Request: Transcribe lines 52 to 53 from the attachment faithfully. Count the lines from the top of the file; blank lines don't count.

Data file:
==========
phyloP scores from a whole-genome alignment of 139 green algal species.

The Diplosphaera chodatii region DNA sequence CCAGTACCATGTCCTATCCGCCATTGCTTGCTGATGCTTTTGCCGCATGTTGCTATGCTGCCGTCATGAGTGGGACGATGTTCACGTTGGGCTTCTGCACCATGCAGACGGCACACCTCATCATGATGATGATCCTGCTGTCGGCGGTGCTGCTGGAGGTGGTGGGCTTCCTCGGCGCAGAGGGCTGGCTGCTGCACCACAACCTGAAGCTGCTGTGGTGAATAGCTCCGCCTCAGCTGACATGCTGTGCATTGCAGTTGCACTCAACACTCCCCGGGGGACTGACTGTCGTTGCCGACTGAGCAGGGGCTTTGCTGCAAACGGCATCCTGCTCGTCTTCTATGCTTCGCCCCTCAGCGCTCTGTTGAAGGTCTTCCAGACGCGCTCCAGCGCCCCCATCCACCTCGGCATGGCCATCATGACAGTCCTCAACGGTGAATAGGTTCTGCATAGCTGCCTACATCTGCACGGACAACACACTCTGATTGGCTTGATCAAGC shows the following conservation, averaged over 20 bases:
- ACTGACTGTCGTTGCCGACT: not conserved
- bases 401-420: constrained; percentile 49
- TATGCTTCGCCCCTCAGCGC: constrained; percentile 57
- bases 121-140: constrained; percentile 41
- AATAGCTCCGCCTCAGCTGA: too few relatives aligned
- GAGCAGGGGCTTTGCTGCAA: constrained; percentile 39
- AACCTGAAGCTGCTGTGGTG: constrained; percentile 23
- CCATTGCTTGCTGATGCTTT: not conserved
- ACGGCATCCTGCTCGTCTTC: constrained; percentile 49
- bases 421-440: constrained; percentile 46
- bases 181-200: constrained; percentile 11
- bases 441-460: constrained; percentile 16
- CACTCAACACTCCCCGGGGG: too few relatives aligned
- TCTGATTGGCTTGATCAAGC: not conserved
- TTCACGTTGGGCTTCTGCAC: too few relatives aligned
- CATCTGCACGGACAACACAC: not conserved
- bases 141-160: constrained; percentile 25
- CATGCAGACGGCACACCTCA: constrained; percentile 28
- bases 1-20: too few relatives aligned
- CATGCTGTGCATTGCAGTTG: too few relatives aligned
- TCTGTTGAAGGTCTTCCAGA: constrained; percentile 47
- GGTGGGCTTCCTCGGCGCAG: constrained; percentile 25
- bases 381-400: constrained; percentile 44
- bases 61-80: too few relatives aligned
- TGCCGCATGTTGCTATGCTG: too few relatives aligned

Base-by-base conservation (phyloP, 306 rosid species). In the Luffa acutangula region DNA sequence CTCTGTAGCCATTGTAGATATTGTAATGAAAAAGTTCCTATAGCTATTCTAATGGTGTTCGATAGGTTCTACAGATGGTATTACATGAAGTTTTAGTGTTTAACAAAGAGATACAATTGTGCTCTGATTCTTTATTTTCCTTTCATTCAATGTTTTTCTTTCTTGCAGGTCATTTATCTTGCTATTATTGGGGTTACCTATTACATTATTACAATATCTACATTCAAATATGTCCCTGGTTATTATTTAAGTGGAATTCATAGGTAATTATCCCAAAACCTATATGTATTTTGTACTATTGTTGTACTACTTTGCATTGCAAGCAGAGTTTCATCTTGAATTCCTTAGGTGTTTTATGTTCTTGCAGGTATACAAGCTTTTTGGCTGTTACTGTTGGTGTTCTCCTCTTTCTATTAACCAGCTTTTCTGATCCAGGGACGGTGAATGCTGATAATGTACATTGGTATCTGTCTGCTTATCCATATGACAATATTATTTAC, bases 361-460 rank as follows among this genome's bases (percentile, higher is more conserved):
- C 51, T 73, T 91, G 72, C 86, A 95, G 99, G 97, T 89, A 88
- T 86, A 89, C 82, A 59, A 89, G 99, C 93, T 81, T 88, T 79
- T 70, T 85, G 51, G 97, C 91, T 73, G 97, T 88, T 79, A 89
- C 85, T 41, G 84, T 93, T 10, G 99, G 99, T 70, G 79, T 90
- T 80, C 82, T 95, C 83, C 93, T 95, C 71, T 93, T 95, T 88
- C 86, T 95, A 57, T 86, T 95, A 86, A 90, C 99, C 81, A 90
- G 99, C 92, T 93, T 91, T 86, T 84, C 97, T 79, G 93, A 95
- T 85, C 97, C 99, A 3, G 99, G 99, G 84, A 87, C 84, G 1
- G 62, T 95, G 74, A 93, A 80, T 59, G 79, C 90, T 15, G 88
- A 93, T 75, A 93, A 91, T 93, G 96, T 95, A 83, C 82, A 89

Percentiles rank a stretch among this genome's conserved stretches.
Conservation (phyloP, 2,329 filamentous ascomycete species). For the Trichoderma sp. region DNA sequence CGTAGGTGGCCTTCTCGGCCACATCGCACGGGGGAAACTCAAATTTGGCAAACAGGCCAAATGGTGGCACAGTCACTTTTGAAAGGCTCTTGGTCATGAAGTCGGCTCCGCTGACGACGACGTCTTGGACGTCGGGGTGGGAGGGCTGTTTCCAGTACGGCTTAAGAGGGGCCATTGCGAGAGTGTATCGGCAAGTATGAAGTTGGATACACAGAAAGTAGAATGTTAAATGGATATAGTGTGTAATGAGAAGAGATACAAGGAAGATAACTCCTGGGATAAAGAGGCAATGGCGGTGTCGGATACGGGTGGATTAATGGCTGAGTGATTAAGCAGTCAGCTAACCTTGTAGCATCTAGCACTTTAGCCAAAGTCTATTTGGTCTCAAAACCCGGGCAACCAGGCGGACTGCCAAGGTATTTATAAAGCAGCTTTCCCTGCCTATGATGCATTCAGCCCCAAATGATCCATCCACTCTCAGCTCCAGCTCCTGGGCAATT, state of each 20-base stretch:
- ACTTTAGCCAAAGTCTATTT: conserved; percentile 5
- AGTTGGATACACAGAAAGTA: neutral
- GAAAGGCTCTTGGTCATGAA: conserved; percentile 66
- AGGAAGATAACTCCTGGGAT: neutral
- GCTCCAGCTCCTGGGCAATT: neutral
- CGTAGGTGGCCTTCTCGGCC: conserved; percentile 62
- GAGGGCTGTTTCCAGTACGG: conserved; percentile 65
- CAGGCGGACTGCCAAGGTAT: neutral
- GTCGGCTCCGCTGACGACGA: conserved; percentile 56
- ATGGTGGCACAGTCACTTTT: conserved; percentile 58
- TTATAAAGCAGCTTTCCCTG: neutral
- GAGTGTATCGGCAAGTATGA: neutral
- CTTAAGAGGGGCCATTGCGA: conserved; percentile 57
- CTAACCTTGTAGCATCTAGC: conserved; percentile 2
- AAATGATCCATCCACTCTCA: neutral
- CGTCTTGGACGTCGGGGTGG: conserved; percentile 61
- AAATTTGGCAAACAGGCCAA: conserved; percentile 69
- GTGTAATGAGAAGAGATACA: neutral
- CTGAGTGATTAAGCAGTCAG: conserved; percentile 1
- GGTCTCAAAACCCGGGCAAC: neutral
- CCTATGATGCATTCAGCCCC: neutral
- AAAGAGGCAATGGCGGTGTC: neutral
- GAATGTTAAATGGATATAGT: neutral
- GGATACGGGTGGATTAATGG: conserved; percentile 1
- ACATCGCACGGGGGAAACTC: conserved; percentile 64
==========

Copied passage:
- GAGTGTATCGGCAAGTATGA: neutral
- CTTAAGAGGGGCCATTGCGA: conserved; percentile 57